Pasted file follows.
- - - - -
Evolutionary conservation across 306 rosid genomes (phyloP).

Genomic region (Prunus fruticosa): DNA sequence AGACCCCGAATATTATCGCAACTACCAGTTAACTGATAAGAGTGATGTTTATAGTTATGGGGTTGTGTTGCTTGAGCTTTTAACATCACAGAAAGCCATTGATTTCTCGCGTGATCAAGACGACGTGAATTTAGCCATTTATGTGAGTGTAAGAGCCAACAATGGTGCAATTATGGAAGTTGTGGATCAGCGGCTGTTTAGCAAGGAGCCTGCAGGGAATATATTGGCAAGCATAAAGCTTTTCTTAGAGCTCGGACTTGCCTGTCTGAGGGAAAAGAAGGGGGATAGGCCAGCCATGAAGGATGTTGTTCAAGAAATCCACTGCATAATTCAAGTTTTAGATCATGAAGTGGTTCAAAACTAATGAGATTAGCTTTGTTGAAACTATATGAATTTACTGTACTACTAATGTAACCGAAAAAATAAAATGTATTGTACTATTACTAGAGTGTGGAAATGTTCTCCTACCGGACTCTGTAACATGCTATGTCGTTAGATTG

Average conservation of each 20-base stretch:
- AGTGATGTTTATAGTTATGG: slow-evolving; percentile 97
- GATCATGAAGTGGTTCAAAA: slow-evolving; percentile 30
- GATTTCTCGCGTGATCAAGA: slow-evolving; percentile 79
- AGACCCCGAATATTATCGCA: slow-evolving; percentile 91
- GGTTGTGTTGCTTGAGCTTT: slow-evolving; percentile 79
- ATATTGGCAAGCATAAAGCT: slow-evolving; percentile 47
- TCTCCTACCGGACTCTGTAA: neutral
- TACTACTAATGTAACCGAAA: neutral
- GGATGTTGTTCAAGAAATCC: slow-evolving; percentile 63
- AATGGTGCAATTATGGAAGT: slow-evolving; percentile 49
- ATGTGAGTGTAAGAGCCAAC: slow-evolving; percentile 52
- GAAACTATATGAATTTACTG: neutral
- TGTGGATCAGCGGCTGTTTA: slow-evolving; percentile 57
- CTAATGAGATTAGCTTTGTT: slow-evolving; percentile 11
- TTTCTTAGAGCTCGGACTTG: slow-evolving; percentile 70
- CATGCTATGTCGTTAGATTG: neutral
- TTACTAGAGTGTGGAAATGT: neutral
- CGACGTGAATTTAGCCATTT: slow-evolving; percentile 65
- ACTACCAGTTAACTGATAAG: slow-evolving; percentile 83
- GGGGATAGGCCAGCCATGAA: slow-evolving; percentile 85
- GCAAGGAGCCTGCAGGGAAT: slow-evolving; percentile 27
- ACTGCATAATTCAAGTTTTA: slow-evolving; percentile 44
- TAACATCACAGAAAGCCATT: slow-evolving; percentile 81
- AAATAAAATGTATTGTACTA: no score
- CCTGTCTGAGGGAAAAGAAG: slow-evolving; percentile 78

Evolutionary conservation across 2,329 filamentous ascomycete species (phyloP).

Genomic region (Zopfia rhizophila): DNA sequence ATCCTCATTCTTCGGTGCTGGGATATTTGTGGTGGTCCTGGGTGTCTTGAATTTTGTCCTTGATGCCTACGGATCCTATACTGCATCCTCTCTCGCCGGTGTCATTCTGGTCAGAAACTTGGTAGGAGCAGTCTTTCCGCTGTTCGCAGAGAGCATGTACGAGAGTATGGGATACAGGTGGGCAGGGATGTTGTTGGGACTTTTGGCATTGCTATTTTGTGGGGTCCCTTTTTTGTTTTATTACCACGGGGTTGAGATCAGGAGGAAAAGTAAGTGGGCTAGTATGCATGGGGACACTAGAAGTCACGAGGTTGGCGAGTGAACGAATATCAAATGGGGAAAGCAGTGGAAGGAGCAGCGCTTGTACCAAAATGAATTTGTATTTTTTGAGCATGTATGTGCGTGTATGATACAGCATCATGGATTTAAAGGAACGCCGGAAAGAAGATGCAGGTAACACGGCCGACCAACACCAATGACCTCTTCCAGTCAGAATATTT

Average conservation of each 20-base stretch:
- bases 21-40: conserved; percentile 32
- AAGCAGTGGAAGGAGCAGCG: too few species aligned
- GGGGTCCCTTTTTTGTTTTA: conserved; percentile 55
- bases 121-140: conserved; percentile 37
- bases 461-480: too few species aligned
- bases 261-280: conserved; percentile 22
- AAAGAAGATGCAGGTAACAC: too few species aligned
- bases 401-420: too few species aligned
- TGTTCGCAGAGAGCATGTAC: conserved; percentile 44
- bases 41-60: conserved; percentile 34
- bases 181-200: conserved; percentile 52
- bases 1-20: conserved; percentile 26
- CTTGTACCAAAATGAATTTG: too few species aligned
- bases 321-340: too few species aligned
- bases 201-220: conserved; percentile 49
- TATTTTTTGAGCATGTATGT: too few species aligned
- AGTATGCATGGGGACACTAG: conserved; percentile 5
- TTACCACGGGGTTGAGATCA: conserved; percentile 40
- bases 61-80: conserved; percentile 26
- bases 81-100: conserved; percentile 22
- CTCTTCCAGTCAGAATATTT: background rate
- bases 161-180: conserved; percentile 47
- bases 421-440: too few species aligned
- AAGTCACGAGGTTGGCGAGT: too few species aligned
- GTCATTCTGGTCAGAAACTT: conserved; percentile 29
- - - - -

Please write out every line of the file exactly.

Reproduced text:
Evolutionary conservation across 306 rosid genomes (phyloP).

Genomic region (Prunus fruticosa): DNA sequence AGACCCCGAATATTATCGCAACTACCAGTTAACTGATAAGAGTGATGTTTATAGTTATGGGGTTGTGTTGCTTGAGCTTTTAACATCACAGAAAGCCATTGATTTCTCGCGTGATCAAGACGACGTGAATTTAGCCATTTATGTGAGTGTAAGAGCCAACAATGGTGCAATTATGGAAGTTGTGGATCAGCGGCTGTTTAGCAAGGAGCCTGCAGGGAATATATTGGCAAGCATAAAGCTTTTCTTAGAGCTCGGACTTGCCTGTCTGAGGGAAAAGAAGGGGGATAGGCCAGCCATGAAGGATGTTGTTCAAGAAATCCACTGCATAATTCAAGTTTTAGATCATGAAGTGGTTCAAAACTAATGAGATTAGCTTTGTTGAAACTATATGAATTTACTGTACTACTAATGTAACCGAAAAAATAAAATGTATTGTACTATTACTAGAGTGTGGAAATGTTCTCCTACCGGACTCTGTAACATGCTATGTCGTTAGATTG

Average conservation of each 20-base stretch:
- AGTGATGTTTATAGTTATGG: slow-evolving; percentile 97
- GATCATGAAGTGGTTCAAAA: slow-evolving; percentile 30
- GATTTCTCGCGTGATCAAGA: slow-evolving; percentile 79
- AGACCCCGAATATTATCGCA: slow-evolving; percentile 91
- GGTTGTGTTGCTTGAGCTTT: slow-evolving; percentile 79
- ATATTGGCAAGCATAAAGCT: slow-evolving; percentile 47
- TCTCCTACCGGACTCTGTAA: neutral
- TACTACTAATGTAACCGAAA: neutral
- GGATGTTGTTCAAGAAATCC: slow-evolving; percentile 63
- AATGGTGCAATTATGGAAGT: slow-evolving; percentile 49
- ATGTGAGTGTAAGAGCCAAC: slow-evolving; percentile 52
- GAAACTATATGAATTTACTG: neutral
- TGTGGATCAGCGGCTGTTTA: slow-evolving; percentile 57
- CTAATGAGATTAGCTTTGTT: slow-evolving; percentile 11
- TTTCTTAGAGCTCGGACTTG: slow-evolving; percentile 70
- CATGCTATGTCGTTAGATTG: neutral
- TTACTAGAGTGTGGAAATGT: neutral
- CGACGTGAATTTAGCCATTT: slow-evolving; percentile 65
- ACTACCAGTTAACTGATAAG: slow-evolving; percentile 83
- GGGGATAGGCCAGCCATGAA: slow-evolving; percentile 85
- GCAAGGAGCCTGCAGGGAAT: slow-evolving; percentile 27
- ACTGCATAATTCAAGTTTTA: slow-evolving; percentile 44
- TAACATCACAGAAAGCCATT: slow-evolving; percentile 81
- AAATAAAATGTATTGTACTA: no score
- CCTGTCTGAGGGAAAAGAAG: slow-evolving; percentile 78

Evolutionary conservation across 2,329 filamentous ascomycete species (phyloP).

Genomic region (Zopfia rhizophila): DNA sequence ATCCTCATTCTTCGGTGCTGGGATATTTGTGGTGGTCCTGGGTGTCTTGAATTTTGTCCTTGATGCCTACGGATCCTATACTGCATCCTCTCTCGCCGGTGTCATTCTGGTCAGAAACTTGGTAGGAGCAGTCTTTCCGCTGTTCGCAGAGAGCATGTACGAGAGTATGGGATACAGGTGGGCAGGGATGTTGTTGGGACTTTTGGCATTGCTATTTTGTGGGGTCCCTTTTTTGTTTTATTACCACGGGGTTGAGATCAGGAGGAAAAGTAAGTGGGCTAGTATGCATGGGGACACTAGAAGTCACGAGGTTGGCGAGTGAACGAATATCAAATGGGGAAAGCAGTGGAAGGAGCAGCGCTTGTACCAAAATGAATTTGTATTTTTTGAGCATGTATGTGCGTGTATGATACAGCATCATGGATTTAAAGGAACGCCGGAAAGAAGATGCAGGTAACACGGCCGACCAACACCAATGACCTCTTCCAGTCAGAATATTT

Average conservation of each 20-base stretch:
- bases 21-40: conserved; percentile 32
- AAGCAGTGGAAGGAGCAGCG: too few species aligned
- GGGGTCCCTTTTTTGTTTTA: conserved; percentile 55
- bases 121-140: conserved; percentile 37
- bases 461-480: too few species aligned
- bases 261-280: conserved; percentile 22
- AAAGAAGATGCAGGTAACAC: too few species aligned
- bases 401-420: too few species aligned
- TGTTCGCAGAGAGCATGTAC: conserved; percentile 44
- bases 41-60: conserved; percentile 34
- bases 181-200: conserved; percentile 52
- bases 1-20: conserved; percentile 26
- CTTGTACCAAAATGAATTTG: too few species aligned
- bases 321-340: too few species aligned
- bases 201-220: conserved; percentile 49
- TATTTTTTGAGCATGTATGT: too few species aligned
- AGTATGCATGGGGACACTAG: conserved; percentile 5
- TTACCACGGGGTTGAGATCA: conserved; percentile 40
- bases 61-80: conserved; percentile 26
- bases 81-100: conserved; percentile 22
- CTCTTCCAGTCAGAATATTT: background rate
- bases 161-180: conserved; percentile 47
- bases 421-440: too few species aligned
- AAGTCACGAGGTTGGCGAGT: too few species aligned
- GTCATTCTGGTCAGAAACTT: conserved; percentile 29